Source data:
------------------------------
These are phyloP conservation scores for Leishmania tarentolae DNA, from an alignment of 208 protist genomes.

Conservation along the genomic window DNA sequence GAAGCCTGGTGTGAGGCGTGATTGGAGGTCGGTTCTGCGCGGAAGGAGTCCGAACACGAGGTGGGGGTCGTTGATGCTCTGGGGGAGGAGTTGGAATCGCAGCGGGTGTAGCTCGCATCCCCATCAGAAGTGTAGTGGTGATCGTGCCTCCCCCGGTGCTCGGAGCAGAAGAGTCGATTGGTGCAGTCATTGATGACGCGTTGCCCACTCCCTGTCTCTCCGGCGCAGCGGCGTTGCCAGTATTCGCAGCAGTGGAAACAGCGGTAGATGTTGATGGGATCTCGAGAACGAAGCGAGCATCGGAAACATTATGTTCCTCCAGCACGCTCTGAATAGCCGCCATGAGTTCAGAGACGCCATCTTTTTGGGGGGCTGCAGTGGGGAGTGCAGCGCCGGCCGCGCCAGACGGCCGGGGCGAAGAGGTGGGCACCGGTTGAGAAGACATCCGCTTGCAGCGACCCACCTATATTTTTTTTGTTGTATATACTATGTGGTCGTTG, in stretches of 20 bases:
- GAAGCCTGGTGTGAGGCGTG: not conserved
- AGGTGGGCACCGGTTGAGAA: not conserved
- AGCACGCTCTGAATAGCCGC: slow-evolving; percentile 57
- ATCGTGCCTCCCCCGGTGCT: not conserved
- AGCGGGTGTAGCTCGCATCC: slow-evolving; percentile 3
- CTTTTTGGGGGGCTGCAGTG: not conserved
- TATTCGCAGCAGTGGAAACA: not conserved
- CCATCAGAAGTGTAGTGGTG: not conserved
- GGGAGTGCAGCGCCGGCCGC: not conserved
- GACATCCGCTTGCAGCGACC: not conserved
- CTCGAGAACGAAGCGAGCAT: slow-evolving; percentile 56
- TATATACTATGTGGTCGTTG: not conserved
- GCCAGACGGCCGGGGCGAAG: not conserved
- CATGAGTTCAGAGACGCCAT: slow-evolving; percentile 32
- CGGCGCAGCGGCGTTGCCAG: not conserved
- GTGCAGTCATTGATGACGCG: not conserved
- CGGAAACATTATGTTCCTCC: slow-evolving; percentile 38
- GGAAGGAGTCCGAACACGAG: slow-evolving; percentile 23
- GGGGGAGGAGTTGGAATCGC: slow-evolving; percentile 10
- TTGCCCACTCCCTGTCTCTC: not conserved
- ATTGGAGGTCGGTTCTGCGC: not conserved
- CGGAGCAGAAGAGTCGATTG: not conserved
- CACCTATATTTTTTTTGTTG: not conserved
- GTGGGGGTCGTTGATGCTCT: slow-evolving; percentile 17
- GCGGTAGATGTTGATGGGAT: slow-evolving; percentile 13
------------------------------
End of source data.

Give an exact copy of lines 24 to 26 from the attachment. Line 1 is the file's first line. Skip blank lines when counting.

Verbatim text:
- CGGAGCAGAAGAGTCGATTG: not conserved
- CACCTATATTTTTTTTGTTG: not conserved
- GTGGGGGTCGTTGATGCTCT: slow-evolving; percentile 17